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Devotionary Podcast

Join us as we work our way through the Bible, one book at a time. You'll enjoy the inspiration of a devotional and the insights of a commentary all in one place and all designed to make the Scriptures approachable and applicable to everyday life. Enjoy!
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Devotionary is a new podcast that is designed to make the Bible accessible and applicable to everyday life. It combines the inspiration of a daily devotional and the insights of a commentary, but in language that is easy-to-understand. We will be working our way through the entire Bible offering a chapter-by-chapter overview of each book. The goal is to give you a solid understanding of the Bible’s overarching and unified message of redemption. We hope you enjoy.

Apr 10, 2018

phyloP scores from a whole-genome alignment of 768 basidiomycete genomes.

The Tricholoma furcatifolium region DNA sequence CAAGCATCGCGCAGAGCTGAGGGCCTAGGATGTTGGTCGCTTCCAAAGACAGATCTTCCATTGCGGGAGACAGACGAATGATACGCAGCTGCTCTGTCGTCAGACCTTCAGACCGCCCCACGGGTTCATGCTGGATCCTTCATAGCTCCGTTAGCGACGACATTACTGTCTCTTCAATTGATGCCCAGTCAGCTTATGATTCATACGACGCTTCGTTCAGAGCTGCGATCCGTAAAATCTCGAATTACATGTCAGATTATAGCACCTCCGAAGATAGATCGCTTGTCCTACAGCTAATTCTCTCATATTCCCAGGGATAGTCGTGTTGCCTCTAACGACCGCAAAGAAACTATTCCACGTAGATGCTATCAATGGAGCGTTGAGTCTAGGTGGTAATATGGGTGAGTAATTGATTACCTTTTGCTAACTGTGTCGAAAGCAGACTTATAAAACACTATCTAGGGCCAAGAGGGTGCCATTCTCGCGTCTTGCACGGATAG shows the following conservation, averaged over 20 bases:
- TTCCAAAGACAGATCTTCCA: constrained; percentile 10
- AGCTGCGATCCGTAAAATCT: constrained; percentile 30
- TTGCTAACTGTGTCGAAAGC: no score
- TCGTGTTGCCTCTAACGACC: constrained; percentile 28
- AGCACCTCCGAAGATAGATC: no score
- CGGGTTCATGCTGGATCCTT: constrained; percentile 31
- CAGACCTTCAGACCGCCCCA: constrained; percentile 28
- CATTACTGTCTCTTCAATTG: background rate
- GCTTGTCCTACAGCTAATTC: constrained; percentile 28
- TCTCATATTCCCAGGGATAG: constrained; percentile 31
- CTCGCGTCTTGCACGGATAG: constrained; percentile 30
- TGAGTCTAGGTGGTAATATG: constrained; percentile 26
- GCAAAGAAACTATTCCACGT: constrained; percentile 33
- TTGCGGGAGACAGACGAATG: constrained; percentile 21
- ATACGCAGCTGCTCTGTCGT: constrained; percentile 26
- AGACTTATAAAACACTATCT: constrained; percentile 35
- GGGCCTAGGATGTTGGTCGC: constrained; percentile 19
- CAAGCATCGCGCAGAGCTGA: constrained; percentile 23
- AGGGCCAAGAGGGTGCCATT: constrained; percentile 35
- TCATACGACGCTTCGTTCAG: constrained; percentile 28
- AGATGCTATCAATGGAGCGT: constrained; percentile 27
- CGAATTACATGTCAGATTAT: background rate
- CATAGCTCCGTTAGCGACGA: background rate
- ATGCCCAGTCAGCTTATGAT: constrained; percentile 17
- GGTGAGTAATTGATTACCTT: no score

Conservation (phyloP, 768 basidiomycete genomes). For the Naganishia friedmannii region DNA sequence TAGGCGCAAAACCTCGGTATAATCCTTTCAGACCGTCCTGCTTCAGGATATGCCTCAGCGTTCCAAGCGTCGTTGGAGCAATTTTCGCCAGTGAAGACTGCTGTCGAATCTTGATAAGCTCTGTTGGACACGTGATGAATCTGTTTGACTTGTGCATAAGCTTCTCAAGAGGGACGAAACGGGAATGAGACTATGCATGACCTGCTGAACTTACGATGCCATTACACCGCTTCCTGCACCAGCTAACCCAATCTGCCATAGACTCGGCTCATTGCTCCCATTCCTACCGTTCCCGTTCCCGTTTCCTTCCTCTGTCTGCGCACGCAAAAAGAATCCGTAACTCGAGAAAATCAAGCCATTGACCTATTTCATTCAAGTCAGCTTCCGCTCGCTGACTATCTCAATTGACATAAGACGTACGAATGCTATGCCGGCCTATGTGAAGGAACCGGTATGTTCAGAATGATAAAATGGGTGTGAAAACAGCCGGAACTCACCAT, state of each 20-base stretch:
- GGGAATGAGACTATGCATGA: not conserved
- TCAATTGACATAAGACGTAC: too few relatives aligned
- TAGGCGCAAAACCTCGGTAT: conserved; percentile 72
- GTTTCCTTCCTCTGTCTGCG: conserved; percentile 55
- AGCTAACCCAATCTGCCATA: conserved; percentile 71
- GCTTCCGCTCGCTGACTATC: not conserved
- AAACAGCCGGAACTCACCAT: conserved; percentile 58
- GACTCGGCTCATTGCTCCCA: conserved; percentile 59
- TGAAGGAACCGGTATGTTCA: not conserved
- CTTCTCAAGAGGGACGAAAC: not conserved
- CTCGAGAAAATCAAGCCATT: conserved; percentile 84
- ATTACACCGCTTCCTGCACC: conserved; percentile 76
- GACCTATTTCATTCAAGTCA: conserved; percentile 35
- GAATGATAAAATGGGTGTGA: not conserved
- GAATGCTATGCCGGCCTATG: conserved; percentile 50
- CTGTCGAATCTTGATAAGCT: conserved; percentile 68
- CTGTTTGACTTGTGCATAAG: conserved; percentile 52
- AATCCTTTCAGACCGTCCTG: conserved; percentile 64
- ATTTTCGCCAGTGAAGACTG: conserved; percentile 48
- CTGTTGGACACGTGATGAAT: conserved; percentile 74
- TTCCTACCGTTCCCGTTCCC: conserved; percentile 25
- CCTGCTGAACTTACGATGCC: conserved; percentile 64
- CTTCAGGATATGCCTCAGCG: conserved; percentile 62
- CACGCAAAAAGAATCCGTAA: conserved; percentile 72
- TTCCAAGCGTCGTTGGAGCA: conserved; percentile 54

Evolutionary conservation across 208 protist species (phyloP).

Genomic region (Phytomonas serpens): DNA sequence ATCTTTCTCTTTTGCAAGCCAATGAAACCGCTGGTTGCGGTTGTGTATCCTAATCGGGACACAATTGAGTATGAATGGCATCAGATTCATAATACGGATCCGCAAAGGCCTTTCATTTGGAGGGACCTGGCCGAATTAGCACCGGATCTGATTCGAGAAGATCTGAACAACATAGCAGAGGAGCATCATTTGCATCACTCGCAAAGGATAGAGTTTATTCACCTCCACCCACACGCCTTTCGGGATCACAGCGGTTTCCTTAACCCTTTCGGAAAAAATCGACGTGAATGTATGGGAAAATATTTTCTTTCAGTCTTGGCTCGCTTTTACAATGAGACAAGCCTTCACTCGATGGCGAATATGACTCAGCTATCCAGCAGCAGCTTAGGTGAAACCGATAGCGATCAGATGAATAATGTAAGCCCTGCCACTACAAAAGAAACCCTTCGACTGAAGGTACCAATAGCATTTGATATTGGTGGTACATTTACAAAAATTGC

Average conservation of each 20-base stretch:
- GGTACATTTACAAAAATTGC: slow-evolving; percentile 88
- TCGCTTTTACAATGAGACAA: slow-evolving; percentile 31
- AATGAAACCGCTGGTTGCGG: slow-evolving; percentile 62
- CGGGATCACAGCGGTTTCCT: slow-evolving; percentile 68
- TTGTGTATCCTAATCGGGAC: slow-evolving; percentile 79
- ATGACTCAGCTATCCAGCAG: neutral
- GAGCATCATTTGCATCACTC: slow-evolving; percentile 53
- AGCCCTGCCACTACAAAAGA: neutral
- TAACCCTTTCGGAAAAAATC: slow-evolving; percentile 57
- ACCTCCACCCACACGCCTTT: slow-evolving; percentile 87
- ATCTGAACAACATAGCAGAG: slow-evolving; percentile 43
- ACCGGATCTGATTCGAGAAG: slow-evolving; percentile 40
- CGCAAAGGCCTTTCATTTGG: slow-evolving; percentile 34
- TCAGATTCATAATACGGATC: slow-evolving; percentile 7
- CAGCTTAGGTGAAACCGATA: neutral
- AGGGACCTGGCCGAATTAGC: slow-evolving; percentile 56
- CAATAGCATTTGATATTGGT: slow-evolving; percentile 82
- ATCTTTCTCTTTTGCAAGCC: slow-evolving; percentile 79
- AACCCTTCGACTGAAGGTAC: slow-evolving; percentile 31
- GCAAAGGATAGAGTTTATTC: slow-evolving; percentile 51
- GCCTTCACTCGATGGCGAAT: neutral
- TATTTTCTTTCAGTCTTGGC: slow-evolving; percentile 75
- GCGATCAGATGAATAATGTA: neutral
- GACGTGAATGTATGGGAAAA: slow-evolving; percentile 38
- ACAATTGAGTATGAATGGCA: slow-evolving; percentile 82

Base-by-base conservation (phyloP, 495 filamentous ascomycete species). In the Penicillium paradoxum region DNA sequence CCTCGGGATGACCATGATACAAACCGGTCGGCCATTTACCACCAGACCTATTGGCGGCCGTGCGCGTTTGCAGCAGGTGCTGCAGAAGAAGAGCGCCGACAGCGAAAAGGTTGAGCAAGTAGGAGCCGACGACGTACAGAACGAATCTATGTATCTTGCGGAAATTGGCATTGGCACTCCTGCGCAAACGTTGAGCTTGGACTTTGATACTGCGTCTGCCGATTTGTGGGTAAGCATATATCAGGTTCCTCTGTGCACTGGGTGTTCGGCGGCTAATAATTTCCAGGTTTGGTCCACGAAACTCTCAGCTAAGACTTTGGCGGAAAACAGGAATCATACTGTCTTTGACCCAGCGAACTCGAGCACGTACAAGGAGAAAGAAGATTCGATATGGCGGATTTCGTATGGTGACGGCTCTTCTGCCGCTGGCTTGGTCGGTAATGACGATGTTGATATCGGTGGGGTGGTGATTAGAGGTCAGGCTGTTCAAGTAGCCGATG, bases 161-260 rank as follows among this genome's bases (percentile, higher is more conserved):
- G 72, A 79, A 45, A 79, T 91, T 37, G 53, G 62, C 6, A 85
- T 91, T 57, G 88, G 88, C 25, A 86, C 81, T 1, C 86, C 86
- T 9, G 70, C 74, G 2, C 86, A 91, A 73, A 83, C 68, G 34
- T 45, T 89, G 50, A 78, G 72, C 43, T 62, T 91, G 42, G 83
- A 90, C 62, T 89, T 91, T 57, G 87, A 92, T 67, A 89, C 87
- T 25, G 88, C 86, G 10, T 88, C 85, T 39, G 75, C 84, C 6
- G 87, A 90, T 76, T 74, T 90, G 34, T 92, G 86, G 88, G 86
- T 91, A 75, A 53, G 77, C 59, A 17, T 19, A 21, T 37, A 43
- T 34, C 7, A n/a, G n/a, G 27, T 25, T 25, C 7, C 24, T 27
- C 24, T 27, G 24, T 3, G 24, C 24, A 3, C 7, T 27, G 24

We are at the end of Solomon’s book. And it leaves him near the end of his own life. But he has left us with much to think about and a great deal of wisdom to consider. And at the close of his book, he uses the phrase, “The end of the matter.” It’s his conclusion or summary to all he has written in his book. And what was the end of the matter according to Solomon: Fear God and keep his commandments for this is the whole duty of man. That’s it. After all he has shared, this is what it all boils down to. A healthy reverence for God and a willing obedience to His will for your life. But as we will see, Solomon was still thinking in terms of earthly rewards and temporal blessings. He was advocating fear of and obedience to God because those things were necessary if you wanted to experience the blessings of God – in this life. What we are going to see in Ecclesiastes 12:9-14 is that Solomon still had a rather limited understanding of how God works. He couldn’t help but think that this life was the one in which the rewards of God were most likely to be conveyed. It was only in this life that man could experience the joys that God made possible through the five senses. The afterlife was a mystery, and no one was assured what was going to happen beyond the grave. But we know better. Because we know that Christ came to give life, and life more abundantly. And not just for this lifetime. He came to give us eternal life and to make possible joy beyond our wildest imaginations. This life is a dim shadow of what is to come. Any blessings we experience in this life pale in comparison to what we will experience in eternity. Contrary to what Solomon thought, this life is not the end of the matter.

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